TechWhirl (TECHWR-L) is a resource for technical writing and technical communications professionals of all experience levels and in all industries to share their experiences and acquire information.
For two decades, technical communicators have turned to TechWhirl to ask and answer questions about the always-changing world of technical communications, such as tools, skills, career paths, methodologies, and emerging industries. The TechWhirl Archives and magazine, created for, by and about technical writers, offer a wealth of knowledge to everyone with an interest in any aspect of technical communications.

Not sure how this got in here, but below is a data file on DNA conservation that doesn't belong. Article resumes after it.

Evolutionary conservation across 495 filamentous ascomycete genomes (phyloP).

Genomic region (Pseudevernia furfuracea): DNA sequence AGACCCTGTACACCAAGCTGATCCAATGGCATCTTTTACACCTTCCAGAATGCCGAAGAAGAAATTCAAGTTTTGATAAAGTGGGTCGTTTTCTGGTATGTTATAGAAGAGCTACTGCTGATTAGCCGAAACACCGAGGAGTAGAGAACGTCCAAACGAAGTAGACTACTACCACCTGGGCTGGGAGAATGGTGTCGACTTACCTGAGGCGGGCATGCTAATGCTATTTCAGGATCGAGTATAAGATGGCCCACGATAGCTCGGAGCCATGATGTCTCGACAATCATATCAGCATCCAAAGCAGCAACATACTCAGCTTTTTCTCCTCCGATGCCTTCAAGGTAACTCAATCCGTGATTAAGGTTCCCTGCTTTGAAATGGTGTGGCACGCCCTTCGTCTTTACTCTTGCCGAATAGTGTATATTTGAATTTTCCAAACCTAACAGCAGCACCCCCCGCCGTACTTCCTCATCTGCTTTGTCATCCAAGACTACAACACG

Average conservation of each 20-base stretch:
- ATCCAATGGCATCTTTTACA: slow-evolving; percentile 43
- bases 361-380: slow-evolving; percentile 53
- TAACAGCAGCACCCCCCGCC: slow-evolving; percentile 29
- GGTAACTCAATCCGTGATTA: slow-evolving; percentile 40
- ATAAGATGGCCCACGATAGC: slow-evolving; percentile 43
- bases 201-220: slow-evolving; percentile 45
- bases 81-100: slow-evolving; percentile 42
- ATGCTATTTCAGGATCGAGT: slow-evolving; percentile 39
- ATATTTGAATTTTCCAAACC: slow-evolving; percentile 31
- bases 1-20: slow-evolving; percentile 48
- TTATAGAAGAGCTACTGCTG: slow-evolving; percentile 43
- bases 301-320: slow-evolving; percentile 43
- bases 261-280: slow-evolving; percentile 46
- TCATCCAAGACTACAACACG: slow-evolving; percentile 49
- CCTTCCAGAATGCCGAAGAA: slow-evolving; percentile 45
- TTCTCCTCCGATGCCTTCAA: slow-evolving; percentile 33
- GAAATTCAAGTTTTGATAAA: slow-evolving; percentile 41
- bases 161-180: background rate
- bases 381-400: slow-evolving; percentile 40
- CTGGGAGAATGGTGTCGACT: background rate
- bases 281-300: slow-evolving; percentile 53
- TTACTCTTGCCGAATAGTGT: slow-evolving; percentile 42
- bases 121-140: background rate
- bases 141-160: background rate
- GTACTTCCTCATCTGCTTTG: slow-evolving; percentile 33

> Id like to share my input with you. Maybe in the US it is
> different but here
> in Canada it is like this as far as I know.
> Most tech writers have certificates in tech writing and a Bachelor is
> English, Journalism or Languages or even Computer science.
That is my experience as well. (I have a Diploma in Tech Writing and a
Bachelors Degree in Engineering.)
> Most people dont know the field exists.
I'm not convinced that this is true in Ottawa. Perhaps it is, but not to
the same degree as in Montreal. A couple of years ago, whenever I mentioned
my job in tech writing to a new acquaintance, I'd get a sympathetic look and
a murmurred "I'm so sorry. Nortel, right?" [Nortel was the biggest local
employer of tech comms up until the Tech Wreck.]